Fixating on loss is a perspective. Like all perspectives, it generates an emotional state, and defines what actions we think are possible. For example, it leads to clinging to what is gone, and makes nostalgic retreat and fantasy beckon us. And nostalgia is neither healthy nor useful. Ultimately, it is not even fun. Moreover, when we only look back we easily forget the larger context of the loss, which may not have been all that positive to begin with.
Even worse, over time nostalgia creates feelings of victimization and denial. These turn us away from life-affirming action which is necessary to expand our lives during midlife. If we recognize that loss always contains the kernel for new, life-affirming experiences, and combine that awareness with new action, we neither deny that loss has occurred nor have as much fear about the consequences.
Another reason why voluntary change is hard is because it requires embracing our fear of the unknown, of letting go of the familiar. This is what courage really is – action in the face of fear. We can embrace and accept our fears, and at the same time, act. Too often, we think that we must subdue our fears first, in order to take new action. This creates paralysis, and ultimately, feeling like a victim of circumstance.
Linda discovered that she could stand her ground in a decision-making meeting at work and, at the same time, acknowledge to herself that she feared looking like a fool. She found that her fear could co-exist with her action; that the former did not have to paralyze the latter.
Within all of us is a powerful desire to stay just as we are, even when we are suffering. We may feel safer masking the inner despair that many of us feel about, for example, living a life that is not our own, a life that feels derailed, or – even worse – like it hasn’t ever begun. As one midlife person told me after learning he had a serious illness, “I don’t mind dying because I’ve never really lived.”
People who initiate voluntary change know that it always involves fear. But we have some allies to help us. Ironically, they are the failures and downturns that most of us have had by midlife. With a different perspective, these experiences can strengthen our courage to take new actions, because we have learned what works, what doesn’t, and why. Healthy people think of “failures” as ineffective solutions to problems. They don’t identify with the failure as much as others who become defeated by them, and therefore they feel much less inhibited about taking new actions, new risks.
Also, by midlife most of us have accumulated enough perspective to see through the banal and shallow values which dominate so much of our culture. Because we are far along to see the end of the road, we can combine perspectives like these to cultivate new determination, vision, and sense of urgency. We are better positioned to know what we want to go after and what to pass by. This is the basis of becoming the “author” or our life story, rather than feeling like we are a character in a novel written by someone else.
Of course, an essential ingredient in undertaking voluntary change is confronting and rectifying whatever distortions remain in our lives from childhood. This is where psychotherapy can be helpful or even crucial when the damage has been significant.
For the majority of people who are relatively well-adapted, distortions from family life and socialization into our gender roles are the major barriers to voluntary change at midlife. For example, Larry discovered that he chronically entered relationships in which he played out a role of appeasement, which mirrored his mother’s role in his family.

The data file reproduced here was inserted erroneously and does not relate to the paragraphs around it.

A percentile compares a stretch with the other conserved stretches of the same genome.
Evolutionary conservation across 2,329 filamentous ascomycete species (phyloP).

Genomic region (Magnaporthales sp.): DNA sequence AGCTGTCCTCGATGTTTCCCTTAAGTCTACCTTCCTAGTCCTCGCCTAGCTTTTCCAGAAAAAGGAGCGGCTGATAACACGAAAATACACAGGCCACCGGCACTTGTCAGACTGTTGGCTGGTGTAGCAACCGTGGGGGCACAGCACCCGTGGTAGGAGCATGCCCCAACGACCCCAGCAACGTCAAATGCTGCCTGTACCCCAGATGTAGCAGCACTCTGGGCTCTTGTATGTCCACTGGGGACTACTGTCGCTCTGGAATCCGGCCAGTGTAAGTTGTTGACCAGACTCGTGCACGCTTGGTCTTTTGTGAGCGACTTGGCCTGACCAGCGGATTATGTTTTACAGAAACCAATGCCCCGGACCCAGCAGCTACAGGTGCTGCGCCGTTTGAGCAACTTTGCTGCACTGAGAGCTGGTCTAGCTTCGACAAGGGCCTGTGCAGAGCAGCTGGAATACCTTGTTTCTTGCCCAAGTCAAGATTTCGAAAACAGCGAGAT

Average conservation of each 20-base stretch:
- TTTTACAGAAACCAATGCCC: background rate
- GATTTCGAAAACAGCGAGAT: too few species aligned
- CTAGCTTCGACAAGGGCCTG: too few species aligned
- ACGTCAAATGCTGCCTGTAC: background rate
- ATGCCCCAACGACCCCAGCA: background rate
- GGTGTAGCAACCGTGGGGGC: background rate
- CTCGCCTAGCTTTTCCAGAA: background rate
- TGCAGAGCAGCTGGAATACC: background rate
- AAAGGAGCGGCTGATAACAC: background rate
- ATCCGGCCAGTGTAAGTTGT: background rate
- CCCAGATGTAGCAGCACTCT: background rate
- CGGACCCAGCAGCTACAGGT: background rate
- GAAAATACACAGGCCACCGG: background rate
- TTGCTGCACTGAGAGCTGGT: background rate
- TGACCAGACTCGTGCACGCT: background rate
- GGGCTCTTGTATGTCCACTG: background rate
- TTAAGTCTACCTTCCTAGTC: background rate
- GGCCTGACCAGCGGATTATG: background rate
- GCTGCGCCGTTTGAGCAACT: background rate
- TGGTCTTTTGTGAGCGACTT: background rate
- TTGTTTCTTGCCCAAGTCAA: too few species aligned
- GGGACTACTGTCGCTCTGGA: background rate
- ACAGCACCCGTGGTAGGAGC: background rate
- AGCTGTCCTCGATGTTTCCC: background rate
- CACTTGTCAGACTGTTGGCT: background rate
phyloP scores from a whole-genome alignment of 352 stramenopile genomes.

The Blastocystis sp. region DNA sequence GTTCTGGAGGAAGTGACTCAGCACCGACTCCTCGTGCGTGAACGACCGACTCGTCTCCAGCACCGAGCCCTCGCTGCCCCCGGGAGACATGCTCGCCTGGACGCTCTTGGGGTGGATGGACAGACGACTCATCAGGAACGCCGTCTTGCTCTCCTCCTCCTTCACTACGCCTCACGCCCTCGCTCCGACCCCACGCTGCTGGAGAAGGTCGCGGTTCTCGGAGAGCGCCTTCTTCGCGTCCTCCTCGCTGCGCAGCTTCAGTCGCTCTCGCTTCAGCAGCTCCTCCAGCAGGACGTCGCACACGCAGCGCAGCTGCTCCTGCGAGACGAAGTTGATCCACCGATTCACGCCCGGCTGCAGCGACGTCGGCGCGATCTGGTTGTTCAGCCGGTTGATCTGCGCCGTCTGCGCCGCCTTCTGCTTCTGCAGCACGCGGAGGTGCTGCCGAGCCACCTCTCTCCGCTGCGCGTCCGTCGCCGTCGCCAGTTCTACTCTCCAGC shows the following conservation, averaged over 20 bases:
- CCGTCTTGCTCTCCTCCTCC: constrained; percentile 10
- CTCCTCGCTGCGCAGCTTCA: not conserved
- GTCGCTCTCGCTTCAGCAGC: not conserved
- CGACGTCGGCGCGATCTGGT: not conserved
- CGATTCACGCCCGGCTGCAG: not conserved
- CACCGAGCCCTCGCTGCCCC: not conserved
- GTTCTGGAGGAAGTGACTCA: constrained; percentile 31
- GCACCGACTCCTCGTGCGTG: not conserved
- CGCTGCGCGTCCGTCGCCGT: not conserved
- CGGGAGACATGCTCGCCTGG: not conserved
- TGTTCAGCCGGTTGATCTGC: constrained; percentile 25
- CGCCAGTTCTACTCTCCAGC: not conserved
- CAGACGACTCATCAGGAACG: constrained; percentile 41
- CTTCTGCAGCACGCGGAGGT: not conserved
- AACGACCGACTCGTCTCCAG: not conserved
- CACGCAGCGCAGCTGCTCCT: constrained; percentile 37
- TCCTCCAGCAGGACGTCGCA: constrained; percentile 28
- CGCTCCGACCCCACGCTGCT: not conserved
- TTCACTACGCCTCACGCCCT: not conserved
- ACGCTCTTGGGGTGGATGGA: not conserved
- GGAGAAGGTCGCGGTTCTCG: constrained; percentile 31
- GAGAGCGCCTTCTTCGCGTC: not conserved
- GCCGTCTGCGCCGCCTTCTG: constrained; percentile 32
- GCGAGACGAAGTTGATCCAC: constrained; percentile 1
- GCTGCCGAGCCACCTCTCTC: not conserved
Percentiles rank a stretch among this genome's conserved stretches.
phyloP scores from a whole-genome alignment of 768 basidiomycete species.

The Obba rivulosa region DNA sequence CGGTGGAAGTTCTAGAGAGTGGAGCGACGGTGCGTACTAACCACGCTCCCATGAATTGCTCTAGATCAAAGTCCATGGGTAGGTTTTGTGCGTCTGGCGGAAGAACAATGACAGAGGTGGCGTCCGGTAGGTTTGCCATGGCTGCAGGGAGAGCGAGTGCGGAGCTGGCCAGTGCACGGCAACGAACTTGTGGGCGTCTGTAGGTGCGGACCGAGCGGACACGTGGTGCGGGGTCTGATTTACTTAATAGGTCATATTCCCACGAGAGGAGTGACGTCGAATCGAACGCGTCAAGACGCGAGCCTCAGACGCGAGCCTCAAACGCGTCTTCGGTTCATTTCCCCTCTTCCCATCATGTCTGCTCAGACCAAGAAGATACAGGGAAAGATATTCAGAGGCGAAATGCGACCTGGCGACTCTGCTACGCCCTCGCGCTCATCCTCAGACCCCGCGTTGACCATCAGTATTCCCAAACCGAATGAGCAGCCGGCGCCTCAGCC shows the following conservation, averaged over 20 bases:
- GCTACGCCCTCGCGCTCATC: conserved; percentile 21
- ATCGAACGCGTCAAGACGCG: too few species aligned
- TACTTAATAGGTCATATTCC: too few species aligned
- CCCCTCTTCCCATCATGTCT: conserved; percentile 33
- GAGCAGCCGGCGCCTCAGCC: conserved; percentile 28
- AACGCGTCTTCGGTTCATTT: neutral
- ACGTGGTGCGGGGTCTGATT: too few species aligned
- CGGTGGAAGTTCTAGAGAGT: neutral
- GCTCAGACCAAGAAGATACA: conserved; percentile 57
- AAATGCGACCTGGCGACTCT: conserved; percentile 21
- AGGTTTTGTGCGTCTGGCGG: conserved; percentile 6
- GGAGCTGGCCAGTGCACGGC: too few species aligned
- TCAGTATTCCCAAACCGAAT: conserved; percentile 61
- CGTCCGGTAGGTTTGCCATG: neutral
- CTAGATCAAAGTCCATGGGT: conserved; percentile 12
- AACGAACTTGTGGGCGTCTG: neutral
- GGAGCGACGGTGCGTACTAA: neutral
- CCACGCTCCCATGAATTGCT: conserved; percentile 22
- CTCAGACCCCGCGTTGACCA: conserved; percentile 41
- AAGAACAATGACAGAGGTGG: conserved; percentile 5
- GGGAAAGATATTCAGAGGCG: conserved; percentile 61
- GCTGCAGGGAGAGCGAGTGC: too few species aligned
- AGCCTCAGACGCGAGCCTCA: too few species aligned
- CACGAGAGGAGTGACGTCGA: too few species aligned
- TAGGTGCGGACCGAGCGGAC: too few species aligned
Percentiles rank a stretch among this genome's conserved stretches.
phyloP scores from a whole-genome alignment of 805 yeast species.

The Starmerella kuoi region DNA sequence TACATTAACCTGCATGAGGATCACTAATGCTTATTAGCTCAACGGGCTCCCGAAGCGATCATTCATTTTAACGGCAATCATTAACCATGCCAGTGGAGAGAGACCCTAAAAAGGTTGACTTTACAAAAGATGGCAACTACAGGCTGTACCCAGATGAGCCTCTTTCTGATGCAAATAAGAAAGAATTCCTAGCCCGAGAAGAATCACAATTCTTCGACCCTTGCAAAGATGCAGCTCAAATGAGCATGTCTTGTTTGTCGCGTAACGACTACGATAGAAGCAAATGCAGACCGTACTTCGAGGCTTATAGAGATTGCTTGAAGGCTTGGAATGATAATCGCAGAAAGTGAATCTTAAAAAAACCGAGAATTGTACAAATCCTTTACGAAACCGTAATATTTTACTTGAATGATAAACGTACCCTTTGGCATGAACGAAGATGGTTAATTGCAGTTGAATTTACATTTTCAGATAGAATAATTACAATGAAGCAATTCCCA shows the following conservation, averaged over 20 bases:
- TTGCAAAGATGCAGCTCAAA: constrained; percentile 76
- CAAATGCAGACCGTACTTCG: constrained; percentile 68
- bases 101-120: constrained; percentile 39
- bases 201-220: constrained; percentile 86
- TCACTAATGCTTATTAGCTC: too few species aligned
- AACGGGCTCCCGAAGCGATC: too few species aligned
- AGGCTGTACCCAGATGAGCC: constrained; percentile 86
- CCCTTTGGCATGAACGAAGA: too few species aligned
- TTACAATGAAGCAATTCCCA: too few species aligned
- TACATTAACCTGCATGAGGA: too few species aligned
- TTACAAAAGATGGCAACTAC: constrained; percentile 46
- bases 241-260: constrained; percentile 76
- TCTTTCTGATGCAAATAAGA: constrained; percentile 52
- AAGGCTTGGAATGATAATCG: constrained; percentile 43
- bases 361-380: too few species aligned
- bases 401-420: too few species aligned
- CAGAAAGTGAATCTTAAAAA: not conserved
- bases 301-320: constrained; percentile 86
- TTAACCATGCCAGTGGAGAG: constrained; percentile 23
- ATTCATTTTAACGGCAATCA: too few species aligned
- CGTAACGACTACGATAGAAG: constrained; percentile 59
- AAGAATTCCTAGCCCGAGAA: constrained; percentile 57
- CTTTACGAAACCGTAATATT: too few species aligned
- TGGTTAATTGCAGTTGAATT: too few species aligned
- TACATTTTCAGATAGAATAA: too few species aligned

Generally, men’s “normal” gender socialization makes them frightened about feeling vulnerable or being emotionally connected. Women feel diminished self-esteem when their emotional reality is questioned or when disconnection occurs in a relationship.
Other examples of “normal” distortion occur in careers, in which we learn to cling too much to position and recognition as the measure of our self-worth and life purpose. When those measures decline, so do our feelings about ourselves.
In relationships, an example for men is learning to relate to women as objects to possess, as non-equals, which causes both to suffer. For women, it is learning to define self-worth primarily in terms of recognition by a man. The result is that most of us become deformed versions of human beings by the time we arrive at our middle years.
When dealing with distortions – whether from our personal past or from the cultural values we have absorbed – we easily forget that change can only occur in our present conduct, within the present moment. This is where we live. The writer Peter Matthiessen has described our tendency to ignore this, and let our lives “unravel in regrets of the past, and fantasies about the future.” The voluntary changes that enable us to reclaim our lives at midlife must occur right here, in the context of daily life.
The author Henry Miller once wrote, “There are two paths to take in life: one backward, toward comfort and the security of death, the other forward…to nowhere!” This is the kind of spirit – of realism, courage, and sense of humor – found in men and women who become more alive at midlife. It is the mature blend of perspective, sense of urgency, and new practices that makes midlife a time of new growth, a time when we can initiate changes which are simultaneously realistic and liberating.
SIDEBAR: The Building Blocks of Self
Abandoning our conventional view of the self can aid shifting our perspective and expanding our lives during midlife. Our traditional view of the self is that it is a fixed entity which we must keep strong and well-protected. We accept the importance of increasing and maintaining our “self-esteem.” I believe this view of the self has outlived its usefulness and should be discarded.
More helpful to reclaiming our lives at midlife is the perspective that the self is just a convenient fiction. It only exists within the context of a relationship. It describes a shifting configuration of our resources, capacities, and character orientations which can take different form in different kinds of relationships. For example, most of us know that the “self” we experience relating to a loved one is different from that when relating to a telephone solicitor or to a business client. We all have had the experience of discovering that certain people seem to “draw out” a side of ourselves, or a different self altogether, that others do not.
The reason we think of our self as fixed is because most of us keep our entire life context, including our relationships, relatively fixed and unchanged. What can help us see the possibility of change more clearly is thinking of the self more like the children’s toy, lego blocks. The parts can be snapped together to construct a building, a car, a person. They retain that form, that “self,” as long as the parts remain together in that form. But they can be taken apart and reconfigured into different forms.
Similarly, our own elements can be reconfigured and shifted into different forms for different purposes or goals, or because we want to cultivate new capacities, new qualities within ourselves that have been dormant. We are not frozen into one form forever. That is a choice.